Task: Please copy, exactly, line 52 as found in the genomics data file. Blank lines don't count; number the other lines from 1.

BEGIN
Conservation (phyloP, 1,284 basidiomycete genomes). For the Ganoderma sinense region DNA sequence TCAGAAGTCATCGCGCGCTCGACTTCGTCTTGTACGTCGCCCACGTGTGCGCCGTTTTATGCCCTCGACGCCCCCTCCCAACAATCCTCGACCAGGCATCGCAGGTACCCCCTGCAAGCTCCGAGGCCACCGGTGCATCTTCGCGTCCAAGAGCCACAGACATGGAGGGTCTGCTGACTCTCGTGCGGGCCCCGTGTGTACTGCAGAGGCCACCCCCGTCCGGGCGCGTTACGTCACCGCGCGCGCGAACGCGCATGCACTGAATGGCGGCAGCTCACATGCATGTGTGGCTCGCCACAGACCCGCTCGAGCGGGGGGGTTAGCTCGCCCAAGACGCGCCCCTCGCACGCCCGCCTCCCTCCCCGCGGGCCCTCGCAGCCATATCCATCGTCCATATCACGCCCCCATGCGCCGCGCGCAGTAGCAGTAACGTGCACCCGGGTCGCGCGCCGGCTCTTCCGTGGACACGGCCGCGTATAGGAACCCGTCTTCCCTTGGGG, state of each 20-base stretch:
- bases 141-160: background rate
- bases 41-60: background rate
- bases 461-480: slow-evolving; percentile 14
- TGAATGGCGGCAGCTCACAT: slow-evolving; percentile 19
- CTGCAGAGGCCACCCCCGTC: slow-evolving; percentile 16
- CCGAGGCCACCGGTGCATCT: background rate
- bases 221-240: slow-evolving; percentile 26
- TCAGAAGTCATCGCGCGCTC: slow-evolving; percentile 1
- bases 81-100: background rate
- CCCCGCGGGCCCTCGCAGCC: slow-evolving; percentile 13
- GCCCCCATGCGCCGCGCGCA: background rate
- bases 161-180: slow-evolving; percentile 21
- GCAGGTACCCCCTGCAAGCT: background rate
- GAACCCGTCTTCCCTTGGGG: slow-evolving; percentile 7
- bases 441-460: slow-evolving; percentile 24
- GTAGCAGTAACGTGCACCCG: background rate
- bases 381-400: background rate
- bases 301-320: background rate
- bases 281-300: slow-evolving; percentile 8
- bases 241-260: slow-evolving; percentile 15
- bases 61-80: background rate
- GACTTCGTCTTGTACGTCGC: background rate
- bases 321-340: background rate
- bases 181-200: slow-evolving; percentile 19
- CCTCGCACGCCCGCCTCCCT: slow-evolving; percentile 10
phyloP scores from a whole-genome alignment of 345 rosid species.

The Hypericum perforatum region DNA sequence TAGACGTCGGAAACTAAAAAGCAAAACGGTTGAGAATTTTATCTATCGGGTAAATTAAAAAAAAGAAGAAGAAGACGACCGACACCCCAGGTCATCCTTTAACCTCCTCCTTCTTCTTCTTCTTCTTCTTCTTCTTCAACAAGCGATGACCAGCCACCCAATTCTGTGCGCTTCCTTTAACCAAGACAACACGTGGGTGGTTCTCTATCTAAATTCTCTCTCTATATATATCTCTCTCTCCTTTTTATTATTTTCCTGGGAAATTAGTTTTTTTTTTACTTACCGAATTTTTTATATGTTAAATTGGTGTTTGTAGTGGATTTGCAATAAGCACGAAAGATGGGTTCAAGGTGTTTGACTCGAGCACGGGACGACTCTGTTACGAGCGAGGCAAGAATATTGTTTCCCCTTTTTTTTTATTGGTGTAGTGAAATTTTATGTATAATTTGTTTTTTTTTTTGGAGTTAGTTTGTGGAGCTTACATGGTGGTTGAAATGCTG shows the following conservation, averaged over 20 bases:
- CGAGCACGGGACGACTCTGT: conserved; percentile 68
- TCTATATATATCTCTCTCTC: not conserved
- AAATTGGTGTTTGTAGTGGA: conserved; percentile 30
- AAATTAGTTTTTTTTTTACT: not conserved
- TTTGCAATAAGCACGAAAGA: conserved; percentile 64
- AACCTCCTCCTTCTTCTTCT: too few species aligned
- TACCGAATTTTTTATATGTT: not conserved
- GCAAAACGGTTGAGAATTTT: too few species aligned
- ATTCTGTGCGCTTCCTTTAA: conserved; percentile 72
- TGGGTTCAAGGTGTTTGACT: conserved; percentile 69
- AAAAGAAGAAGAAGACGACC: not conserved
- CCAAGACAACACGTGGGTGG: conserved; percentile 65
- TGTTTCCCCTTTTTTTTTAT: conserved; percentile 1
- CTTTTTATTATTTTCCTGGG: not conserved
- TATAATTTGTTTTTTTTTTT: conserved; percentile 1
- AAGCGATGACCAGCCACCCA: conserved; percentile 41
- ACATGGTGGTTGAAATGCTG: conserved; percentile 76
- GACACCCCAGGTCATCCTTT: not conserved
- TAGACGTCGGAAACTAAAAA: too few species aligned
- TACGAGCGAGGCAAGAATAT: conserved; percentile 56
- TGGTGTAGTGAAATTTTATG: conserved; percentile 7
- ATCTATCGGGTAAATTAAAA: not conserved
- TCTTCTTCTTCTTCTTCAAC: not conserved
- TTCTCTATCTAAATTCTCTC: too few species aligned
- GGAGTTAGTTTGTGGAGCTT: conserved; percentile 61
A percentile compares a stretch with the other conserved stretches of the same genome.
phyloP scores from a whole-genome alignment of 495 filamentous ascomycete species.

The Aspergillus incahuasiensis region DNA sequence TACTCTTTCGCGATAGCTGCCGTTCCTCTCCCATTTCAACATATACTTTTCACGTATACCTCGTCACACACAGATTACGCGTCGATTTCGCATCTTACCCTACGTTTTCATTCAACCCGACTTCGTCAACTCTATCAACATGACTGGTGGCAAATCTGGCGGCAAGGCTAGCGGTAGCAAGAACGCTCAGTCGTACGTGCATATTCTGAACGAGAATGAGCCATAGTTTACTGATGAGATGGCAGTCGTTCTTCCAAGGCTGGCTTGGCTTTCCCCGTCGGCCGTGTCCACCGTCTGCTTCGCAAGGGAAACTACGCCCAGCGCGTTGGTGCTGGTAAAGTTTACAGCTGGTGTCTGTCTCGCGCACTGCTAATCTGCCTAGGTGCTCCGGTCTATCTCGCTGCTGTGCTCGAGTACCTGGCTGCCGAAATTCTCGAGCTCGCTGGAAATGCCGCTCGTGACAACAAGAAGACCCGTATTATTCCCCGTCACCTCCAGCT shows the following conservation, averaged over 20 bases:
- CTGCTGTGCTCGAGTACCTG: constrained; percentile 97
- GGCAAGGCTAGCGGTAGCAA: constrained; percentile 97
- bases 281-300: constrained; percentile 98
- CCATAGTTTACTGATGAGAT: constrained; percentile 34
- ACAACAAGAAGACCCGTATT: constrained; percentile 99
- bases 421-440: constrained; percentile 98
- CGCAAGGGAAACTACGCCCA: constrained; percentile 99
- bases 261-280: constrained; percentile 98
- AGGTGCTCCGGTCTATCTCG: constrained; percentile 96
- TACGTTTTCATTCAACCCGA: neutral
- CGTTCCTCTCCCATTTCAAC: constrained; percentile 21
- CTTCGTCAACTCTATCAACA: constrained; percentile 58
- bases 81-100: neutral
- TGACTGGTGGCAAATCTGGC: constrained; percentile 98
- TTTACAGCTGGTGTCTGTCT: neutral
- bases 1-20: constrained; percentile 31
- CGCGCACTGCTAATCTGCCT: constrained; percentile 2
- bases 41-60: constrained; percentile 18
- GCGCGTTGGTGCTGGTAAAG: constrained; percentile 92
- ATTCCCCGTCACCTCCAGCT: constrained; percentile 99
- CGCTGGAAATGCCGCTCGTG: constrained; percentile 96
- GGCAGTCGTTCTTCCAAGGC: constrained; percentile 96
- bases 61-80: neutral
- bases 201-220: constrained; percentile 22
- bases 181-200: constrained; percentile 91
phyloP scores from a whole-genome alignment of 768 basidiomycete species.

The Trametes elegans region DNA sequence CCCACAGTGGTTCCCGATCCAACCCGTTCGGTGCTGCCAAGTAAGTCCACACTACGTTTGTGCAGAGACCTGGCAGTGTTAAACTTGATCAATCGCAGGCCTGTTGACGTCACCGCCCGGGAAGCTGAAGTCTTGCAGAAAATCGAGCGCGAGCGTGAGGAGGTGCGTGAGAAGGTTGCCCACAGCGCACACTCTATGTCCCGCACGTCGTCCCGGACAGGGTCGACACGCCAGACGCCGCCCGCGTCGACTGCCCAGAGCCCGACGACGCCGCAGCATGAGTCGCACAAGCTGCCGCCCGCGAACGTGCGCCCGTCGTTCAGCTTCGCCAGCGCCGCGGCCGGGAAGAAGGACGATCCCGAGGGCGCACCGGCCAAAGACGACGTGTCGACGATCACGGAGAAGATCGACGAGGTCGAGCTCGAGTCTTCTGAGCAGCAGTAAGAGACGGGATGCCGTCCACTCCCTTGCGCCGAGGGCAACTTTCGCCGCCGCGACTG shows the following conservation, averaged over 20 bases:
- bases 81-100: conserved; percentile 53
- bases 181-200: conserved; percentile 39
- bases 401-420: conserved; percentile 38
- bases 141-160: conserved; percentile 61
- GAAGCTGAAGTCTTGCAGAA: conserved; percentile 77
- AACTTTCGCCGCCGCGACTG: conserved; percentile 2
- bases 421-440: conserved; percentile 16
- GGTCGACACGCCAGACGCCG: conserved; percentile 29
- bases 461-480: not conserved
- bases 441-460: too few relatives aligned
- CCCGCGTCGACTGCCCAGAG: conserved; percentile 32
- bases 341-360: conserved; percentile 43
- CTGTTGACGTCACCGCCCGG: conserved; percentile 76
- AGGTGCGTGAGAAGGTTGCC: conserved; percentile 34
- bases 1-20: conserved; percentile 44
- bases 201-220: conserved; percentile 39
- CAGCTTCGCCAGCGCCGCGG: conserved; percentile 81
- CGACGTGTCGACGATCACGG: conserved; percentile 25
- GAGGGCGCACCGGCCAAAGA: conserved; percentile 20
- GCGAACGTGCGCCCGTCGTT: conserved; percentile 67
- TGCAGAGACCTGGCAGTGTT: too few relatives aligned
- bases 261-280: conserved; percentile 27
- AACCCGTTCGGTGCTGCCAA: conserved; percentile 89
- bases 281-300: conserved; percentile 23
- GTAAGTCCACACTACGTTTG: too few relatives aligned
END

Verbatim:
- TTCTCTATCTAAATTCTCTC: too few species aligned